|With the advent of Smart Phones and Geocaching apps, beginners who don't have GPSrs
are trying their had at it using their phone. Opinions vary on how
well these phones can get you to the cache coordinates. One comment I hear a lot is
"It depends on which phone and which app you have." One acquaintance says
his phone can be off as much as a quarter mile. which makes it
useless for guiding you to a cache. Others say their phone gets them as
close as their GPSr.
I've had one experience watching someone using a phone. As I drove up hoping for an FTF (First to Find). This person looking intently at their phone was 30 feet away the cache and walking in the wrong direction. I got out of the car and, using my handheld GPSr walked directly to the cache location making the find and getting the FTF. Actually, I agree to share the FTF, but you get the idea. If your phone doesn't get you within a reasonable distance of the cache (nominally 10-15 feet) it will be a real handicap and may discourage you before you learn the game. Given this scatter in performance, if you're going to begin caching using your smart phone, I suggest the following:
On the cache description page, below the Hints there are links to satellite maps. I suggest you use Google Maps to start with. The 'Geocaching.com - Google Map' is cluttered and may be confusing for a beginner, so I would use the simple Google Maps link.
Once on the map page Zoom in as far as
it will go. You'll get something like the view below.
If on a desktop/laptop, click the printer symbol in the upper right
of the screen to print a copy of the
map and carry it with you. Things keep changing. Last time I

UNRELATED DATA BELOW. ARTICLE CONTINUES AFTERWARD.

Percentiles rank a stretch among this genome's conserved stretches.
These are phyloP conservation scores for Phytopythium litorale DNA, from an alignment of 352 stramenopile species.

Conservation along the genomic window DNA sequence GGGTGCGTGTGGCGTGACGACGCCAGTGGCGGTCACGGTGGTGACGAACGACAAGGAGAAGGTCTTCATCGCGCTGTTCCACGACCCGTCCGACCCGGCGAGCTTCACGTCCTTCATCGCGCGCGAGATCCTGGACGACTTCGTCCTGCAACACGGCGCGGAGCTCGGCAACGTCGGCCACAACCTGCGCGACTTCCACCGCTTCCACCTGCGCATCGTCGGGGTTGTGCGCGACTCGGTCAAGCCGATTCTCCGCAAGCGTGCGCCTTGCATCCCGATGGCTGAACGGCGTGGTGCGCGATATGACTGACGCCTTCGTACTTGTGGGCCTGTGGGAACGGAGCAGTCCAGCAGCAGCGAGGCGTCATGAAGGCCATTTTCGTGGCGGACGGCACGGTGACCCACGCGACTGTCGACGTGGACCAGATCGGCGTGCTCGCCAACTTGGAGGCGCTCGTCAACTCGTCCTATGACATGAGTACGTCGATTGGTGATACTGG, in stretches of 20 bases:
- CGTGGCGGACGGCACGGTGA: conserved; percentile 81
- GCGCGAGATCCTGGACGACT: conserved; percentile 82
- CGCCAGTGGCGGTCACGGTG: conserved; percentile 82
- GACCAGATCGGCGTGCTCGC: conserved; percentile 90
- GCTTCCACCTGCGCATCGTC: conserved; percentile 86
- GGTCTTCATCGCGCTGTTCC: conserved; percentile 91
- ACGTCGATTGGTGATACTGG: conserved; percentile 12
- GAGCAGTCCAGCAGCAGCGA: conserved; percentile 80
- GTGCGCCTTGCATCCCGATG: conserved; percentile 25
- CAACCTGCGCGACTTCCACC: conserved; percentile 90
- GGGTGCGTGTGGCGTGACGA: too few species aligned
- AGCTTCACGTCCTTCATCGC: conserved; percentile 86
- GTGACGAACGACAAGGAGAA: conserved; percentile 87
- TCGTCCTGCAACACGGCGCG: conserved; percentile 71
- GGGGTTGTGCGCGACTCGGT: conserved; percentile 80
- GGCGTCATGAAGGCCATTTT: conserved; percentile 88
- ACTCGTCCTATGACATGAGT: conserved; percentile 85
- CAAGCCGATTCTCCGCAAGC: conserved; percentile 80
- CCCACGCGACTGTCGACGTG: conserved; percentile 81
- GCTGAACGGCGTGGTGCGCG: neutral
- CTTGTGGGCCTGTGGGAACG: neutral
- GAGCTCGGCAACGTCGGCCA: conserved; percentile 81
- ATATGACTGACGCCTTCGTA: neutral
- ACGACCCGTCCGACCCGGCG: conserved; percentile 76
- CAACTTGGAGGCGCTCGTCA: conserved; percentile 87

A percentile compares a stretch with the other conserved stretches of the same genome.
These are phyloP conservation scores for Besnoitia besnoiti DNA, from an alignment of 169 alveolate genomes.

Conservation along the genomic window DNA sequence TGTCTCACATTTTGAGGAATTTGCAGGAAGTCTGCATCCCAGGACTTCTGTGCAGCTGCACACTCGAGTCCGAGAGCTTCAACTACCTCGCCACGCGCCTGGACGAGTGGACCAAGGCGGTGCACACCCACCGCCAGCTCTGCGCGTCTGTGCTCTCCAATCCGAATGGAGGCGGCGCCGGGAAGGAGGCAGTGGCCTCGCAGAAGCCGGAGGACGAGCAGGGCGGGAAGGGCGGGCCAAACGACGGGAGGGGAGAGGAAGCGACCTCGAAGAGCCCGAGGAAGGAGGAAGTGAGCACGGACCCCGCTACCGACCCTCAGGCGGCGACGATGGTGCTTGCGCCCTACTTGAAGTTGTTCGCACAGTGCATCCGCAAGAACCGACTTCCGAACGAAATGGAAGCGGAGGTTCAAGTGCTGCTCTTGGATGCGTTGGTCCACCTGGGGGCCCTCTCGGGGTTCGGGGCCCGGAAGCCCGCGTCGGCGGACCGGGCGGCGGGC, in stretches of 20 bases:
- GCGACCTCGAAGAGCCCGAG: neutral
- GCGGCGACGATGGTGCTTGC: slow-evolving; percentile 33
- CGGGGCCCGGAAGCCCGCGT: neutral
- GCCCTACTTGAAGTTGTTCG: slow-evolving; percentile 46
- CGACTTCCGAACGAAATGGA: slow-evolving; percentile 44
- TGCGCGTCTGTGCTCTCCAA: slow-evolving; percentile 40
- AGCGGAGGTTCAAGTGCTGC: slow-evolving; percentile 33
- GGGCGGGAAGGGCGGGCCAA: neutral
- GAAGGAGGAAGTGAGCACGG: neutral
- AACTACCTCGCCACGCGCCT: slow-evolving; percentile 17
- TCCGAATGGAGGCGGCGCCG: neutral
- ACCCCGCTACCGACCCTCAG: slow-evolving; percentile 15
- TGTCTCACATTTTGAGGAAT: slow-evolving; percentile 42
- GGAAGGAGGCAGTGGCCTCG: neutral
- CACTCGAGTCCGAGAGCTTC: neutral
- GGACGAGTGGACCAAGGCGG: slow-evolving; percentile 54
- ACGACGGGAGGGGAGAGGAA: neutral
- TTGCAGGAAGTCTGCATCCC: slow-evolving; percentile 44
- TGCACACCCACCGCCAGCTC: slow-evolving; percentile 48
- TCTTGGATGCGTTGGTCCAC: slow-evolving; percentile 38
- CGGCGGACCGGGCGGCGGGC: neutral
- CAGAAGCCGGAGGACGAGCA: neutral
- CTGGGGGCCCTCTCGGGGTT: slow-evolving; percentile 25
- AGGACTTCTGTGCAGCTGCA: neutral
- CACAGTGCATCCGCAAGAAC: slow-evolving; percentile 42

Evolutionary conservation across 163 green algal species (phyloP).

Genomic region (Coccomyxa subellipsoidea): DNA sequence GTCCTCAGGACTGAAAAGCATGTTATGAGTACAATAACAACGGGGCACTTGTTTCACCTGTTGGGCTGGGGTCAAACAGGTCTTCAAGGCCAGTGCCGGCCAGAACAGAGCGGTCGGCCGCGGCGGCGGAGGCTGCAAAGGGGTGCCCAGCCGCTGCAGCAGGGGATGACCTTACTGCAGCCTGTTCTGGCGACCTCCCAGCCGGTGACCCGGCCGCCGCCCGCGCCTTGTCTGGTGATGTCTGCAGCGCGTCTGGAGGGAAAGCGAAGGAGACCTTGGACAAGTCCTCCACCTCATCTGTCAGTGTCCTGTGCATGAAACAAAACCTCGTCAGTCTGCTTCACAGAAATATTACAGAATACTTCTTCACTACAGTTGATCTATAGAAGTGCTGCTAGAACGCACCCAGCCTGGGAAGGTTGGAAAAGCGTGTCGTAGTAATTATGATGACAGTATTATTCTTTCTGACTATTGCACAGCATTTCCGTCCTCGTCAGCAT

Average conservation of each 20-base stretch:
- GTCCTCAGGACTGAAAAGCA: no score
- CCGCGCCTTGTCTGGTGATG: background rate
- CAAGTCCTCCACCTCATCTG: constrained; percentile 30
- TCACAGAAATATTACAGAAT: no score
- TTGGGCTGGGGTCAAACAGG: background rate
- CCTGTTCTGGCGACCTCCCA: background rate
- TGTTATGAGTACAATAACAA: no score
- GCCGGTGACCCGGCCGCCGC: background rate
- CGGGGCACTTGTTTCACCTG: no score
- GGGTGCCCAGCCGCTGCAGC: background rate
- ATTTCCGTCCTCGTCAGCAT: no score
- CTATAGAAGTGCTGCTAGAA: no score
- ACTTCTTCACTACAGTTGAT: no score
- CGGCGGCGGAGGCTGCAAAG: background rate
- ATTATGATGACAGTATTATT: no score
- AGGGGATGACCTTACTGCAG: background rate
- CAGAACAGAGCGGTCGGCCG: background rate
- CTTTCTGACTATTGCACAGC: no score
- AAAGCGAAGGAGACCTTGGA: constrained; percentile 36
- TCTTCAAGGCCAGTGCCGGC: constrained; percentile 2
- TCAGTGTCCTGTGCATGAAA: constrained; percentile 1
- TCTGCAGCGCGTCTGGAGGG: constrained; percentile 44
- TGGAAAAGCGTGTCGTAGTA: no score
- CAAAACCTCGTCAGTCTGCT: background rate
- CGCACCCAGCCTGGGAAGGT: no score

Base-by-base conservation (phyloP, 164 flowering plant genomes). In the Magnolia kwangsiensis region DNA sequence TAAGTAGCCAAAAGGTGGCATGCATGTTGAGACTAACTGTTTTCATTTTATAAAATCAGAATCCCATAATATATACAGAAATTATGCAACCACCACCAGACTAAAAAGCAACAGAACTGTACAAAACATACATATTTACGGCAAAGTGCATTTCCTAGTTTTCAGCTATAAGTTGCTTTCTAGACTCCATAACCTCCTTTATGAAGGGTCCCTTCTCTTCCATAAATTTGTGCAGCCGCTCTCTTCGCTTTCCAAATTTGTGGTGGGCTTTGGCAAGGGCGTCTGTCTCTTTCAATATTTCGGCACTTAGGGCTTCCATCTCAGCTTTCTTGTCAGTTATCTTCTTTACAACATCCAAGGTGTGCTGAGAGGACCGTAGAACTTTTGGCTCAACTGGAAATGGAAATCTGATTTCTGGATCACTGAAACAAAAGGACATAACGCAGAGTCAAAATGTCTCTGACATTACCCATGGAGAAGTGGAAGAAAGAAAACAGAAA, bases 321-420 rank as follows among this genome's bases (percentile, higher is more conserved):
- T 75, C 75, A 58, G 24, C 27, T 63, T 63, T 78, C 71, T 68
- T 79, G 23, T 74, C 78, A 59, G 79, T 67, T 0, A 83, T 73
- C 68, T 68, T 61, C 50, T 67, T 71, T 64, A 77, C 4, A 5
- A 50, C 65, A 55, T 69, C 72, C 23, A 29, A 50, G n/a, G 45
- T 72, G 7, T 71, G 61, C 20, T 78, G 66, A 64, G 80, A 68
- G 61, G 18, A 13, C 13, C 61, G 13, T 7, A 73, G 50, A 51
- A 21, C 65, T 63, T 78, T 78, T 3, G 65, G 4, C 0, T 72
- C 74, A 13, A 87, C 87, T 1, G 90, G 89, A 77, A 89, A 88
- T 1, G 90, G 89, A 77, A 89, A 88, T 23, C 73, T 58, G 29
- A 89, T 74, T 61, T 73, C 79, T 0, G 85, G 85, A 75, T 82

looked you had to
click the satellite view in the lower left to see the view below and
you have to go to the File menu to print.
Of course you can also go to this map on your phone. I don't have a smart phone but my guess would be if you can't stretch the map those tiny screens won't provide enough resolution to see where the cache is. If it does, use it.
These satellite views won't help if the cache is under tree cover, otherwise they can work quite well. If you're having trouble finding it, be sure to read the hint. Also, read the logs and look at the pictures. Logs and pictures often contain "spoilers" -- pictures of the cache or information on were to look. A very good thing about using a smart phone you have up-to-the-minute information. So if someone couldn't find it an hour ago it may be missing. But, don't count on it being missing unless the last two or three logs are DNFs (Did Not Find) on different days. Unless it's rated a difficulty 2.5 or more, if the last three logs are DNFs I'd skip it until it's found or the owner confirms it's there.
There's a local cacher who owns neither a smart phone nor a GPSr. He does quite well using these satellite maps.